Take an inventory of your kitchen, pantry, refrigerator and office setting. What do you have control over? Are you able to remove temptations? What unnecessary and tempting foods lurk in the shadows of your pantry or refrigerator? How about the jar of candy on your desk? Who is that for? Is it more of a temptation to you than your co-workers?
Take control over those things you are able to take control over. Make the decision now, and stick with it. Next time, we will talk about situational triggers.
A trigger is any person, place, thing, situation – or food, that has a tendency to cause one to overeat.
Common trigger substances are sugar and white flour. These substances wind their way in to a multitude of foods, such as breads, bagels, pastas, cookies, candy or pastries. Some people may call these foods, “comfort foods”, meaning when they need comfort – something emotional is going on – they want to receive comfort in the food. But by eating these junky foods, we set up a craving that makes it irresistible to NOT eat that food the next day – and so on.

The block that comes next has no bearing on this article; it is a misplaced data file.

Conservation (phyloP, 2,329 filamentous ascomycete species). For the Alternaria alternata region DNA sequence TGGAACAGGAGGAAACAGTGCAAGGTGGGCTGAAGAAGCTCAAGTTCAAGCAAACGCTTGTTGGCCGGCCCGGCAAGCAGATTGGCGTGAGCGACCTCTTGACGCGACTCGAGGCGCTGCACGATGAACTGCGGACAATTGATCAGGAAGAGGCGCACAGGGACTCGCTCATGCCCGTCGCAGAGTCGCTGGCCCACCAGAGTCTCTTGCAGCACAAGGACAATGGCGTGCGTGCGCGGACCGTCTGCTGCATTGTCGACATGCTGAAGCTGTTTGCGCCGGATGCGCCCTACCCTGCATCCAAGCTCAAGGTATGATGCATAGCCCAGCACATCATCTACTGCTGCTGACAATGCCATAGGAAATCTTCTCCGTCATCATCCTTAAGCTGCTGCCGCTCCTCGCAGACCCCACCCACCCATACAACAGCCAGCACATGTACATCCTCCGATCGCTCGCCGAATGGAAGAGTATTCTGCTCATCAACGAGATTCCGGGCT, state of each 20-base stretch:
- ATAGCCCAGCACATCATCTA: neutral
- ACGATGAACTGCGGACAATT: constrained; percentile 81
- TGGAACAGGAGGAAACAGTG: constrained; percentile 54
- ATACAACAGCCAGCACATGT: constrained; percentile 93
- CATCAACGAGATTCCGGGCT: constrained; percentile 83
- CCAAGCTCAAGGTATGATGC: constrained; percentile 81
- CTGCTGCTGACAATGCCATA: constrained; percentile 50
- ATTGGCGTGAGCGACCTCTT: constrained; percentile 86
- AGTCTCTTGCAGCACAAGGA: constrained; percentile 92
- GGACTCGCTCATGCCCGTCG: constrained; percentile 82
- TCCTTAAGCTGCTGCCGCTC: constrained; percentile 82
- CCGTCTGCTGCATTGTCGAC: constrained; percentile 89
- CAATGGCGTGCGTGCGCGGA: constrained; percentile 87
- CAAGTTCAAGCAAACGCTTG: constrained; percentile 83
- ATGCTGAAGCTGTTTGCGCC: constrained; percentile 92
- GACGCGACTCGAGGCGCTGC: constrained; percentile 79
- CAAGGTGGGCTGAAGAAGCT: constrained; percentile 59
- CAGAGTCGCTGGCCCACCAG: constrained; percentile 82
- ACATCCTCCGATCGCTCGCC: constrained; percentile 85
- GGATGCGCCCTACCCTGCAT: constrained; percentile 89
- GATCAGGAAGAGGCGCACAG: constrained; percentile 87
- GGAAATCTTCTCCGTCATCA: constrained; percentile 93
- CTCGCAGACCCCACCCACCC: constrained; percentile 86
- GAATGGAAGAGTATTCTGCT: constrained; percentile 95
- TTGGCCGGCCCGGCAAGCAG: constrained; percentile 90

I want to talk about this “comfort” for a moment. First of all, food is not capable of rendering comfort. In fact, if I am to indulge in comfort food for the sake of receiving comfort, I will be less than comforted after consuming vast quantities of nutritionally empty food. Why? Because I started off feeling emotionally vulnerable and needing comfort. I needed to connect, to be loved by someone, or I needed a listening ear or a shoulder to cry on. Or perhaps, I just needed to go to bed after a rough day.
But what I did instead of meeting my needs head-on, was to eat food: lots of junky food, with the presumption that this food was going to meet my emotional needs and make me feel better.